Linking perceptions of neighbourhood to health in Hamilton, Canada Academic Article uri icon

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abstract

  • STUDY OBJECTIVE: To investigate the association between perceptions of neighbourhood physical and social characteristics and three health outcomes (self assessed health status, chronic conditions, and emotional distress). DESIGN: Cross sectional survey data analysed in small neighbourhoods. SETTING: Hamilton, Ontario, Canada, a medium sized industrial city, located at the western end of Lake Ontario (population at the time of the study about 380 000). PARTICIPANTS: Random sample of 1504 adults aged 18 years and older residing in four contrasting neighbourhoods. MAIN RESULTS: Significant differences across the four neighbourhoods are apparent in self assessed health status and emotional distress, but not in chronic conditions. Neighbourhoods with lower SES reported poorer health and more emotional distress. Perceptions of the physical environment dominated social concerns in all neighbourhoods. For all three health outcomes, individual risk factors followed expectations, with measures of poverty, age, and lifestyle all significantly associated with poor health outcomes. Physical environmental problems were positively and significantly associated with poor physical and emotional health. Specifically, people reporting they dislike aspects of their neighbourhood's physical environment are 1.5 times more likely to report chronic health conditions (OR 1.56, 95% CI 1.19 to 2.05), while those reporting physical likes with their neighbourhood are less likely to report fair/poor health (OR 0.50, 95% CI 0.28 to 0.90) or emotional distress (OR 0.45, 95% CI 0.26 to 0.80). CONCLUSIONS: These results demonstrate the importance of neighbourhood perceptions as a determinant of health, as well as conventional factors such as low income, lifestyle, and age. The dominance of physical environmental concerns may have arisen from the industrial nature of Hamilton, but this result merits further investigation.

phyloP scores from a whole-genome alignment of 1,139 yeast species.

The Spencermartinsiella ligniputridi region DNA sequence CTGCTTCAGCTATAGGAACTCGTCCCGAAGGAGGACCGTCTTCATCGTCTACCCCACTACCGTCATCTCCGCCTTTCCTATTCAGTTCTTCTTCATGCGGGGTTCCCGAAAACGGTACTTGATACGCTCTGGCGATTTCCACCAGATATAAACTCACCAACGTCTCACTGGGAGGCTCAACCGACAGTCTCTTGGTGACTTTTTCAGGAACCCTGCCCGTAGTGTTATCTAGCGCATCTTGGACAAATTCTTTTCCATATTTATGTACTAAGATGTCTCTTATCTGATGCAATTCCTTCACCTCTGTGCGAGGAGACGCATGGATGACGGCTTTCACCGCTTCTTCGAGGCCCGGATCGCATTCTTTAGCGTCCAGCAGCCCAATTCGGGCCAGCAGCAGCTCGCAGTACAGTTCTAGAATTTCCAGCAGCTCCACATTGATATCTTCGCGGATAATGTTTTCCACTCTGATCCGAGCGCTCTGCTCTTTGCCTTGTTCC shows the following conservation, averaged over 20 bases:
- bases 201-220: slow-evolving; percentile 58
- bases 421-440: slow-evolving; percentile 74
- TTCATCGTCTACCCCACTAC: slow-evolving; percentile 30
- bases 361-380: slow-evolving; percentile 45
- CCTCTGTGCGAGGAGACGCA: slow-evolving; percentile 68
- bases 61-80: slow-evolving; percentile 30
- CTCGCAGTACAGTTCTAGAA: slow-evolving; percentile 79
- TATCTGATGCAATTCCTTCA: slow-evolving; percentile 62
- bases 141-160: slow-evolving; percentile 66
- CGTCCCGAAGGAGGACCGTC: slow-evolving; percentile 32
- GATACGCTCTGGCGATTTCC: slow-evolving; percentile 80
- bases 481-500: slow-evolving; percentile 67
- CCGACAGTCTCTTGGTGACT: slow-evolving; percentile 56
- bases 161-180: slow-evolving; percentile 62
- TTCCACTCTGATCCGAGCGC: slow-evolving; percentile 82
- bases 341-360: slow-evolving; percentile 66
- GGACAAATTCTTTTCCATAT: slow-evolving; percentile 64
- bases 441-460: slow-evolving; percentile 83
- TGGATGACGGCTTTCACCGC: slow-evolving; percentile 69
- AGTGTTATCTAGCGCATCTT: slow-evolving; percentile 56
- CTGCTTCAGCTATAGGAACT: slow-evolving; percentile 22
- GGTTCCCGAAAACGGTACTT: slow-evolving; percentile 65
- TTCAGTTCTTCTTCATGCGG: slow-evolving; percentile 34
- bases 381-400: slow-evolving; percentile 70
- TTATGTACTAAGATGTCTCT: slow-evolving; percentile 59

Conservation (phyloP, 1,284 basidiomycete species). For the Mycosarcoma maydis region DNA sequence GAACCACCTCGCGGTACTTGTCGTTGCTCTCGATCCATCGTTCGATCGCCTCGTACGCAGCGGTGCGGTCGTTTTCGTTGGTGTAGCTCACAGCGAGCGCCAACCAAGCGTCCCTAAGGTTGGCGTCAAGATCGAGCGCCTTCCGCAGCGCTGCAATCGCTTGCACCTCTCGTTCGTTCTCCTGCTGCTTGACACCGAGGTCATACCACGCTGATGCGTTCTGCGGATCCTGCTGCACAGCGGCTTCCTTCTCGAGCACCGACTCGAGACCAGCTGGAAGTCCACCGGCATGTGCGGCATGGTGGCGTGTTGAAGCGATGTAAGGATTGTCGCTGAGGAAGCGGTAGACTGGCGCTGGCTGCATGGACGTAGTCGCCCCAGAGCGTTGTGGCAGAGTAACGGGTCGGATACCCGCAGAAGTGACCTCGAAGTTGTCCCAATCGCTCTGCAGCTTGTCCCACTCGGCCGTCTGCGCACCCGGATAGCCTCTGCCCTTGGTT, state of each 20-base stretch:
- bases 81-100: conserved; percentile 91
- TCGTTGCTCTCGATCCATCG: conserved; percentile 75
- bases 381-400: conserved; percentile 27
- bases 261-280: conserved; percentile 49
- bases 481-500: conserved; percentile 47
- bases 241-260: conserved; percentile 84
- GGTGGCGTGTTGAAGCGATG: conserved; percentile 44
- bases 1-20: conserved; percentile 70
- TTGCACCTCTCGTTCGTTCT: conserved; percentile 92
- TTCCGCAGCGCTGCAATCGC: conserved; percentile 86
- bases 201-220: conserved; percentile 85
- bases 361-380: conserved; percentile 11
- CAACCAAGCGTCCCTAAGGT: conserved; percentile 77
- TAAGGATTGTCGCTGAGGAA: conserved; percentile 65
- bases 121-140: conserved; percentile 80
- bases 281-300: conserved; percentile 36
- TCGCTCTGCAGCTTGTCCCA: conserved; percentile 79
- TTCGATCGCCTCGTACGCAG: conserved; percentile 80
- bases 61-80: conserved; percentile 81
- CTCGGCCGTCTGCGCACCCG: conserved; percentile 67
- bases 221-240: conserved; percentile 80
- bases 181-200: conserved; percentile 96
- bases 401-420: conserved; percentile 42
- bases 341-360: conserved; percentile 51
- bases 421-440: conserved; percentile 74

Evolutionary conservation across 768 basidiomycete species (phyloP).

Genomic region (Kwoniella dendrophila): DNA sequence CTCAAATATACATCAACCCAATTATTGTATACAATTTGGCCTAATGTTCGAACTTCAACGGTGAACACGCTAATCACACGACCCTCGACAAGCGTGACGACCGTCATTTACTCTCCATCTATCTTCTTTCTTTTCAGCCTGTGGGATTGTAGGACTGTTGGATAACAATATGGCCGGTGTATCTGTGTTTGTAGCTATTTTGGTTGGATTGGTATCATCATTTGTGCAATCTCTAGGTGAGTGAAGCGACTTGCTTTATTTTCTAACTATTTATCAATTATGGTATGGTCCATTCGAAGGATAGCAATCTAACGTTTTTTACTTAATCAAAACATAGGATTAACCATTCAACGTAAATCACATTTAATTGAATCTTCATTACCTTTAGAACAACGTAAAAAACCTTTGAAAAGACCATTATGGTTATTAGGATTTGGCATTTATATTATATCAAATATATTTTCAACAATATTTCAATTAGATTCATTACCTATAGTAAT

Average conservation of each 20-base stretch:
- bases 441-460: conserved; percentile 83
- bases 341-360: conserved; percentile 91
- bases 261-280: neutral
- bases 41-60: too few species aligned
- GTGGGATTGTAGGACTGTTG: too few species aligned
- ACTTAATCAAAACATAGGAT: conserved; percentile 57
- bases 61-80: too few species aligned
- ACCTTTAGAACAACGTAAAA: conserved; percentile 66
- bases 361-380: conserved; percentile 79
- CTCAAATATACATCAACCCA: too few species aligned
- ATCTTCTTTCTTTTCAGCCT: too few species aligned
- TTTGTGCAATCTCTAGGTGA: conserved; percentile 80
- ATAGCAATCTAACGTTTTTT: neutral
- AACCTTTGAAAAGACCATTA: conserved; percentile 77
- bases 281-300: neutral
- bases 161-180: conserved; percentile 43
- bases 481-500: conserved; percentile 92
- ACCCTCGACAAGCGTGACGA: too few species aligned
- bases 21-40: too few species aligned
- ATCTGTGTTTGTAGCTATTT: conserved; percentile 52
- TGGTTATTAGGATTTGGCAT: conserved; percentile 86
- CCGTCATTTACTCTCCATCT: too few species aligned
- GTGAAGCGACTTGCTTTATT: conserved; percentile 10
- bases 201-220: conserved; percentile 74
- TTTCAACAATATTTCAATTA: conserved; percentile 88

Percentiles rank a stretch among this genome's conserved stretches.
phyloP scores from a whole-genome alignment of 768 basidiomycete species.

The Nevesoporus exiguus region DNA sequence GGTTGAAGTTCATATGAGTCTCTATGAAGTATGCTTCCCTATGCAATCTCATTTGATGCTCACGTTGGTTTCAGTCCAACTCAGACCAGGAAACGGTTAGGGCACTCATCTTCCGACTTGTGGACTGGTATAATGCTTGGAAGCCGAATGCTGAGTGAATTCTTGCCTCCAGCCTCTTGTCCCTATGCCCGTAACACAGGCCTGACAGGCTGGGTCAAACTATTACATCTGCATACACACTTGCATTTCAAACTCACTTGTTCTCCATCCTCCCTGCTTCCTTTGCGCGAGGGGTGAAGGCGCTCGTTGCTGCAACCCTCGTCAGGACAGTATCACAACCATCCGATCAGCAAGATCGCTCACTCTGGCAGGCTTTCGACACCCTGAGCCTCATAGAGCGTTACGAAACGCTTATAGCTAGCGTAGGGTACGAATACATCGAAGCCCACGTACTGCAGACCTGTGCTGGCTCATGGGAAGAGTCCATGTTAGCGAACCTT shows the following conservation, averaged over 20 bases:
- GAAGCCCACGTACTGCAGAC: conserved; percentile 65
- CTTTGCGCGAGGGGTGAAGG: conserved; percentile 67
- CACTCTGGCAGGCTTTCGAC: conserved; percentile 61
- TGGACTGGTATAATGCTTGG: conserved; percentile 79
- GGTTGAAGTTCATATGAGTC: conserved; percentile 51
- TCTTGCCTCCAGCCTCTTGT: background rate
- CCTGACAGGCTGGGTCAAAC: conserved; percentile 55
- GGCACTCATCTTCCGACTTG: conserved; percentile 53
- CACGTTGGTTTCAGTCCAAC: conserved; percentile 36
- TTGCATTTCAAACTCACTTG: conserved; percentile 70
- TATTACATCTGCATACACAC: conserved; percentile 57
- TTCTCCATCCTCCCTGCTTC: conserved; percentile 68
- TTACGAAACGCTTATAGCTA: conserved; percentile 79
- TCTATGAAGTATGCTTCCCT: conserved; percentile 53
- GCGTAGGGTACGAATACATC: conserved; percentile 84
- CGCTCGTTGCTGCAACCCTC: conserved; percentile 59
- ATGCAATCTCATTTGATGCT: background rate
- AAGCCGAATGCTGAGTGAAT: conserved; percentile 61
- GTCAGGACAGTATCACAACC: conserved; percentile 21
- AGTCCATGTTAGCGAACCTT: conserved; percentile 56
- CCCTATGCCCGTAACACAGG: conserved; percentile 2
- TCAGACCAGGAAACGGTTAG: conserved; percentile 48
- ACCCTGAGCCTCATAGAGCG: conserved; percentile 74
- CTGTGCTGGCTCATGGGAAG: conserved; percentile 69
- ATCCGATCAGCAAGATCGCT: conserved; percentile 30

publication date

  • March 1, 2004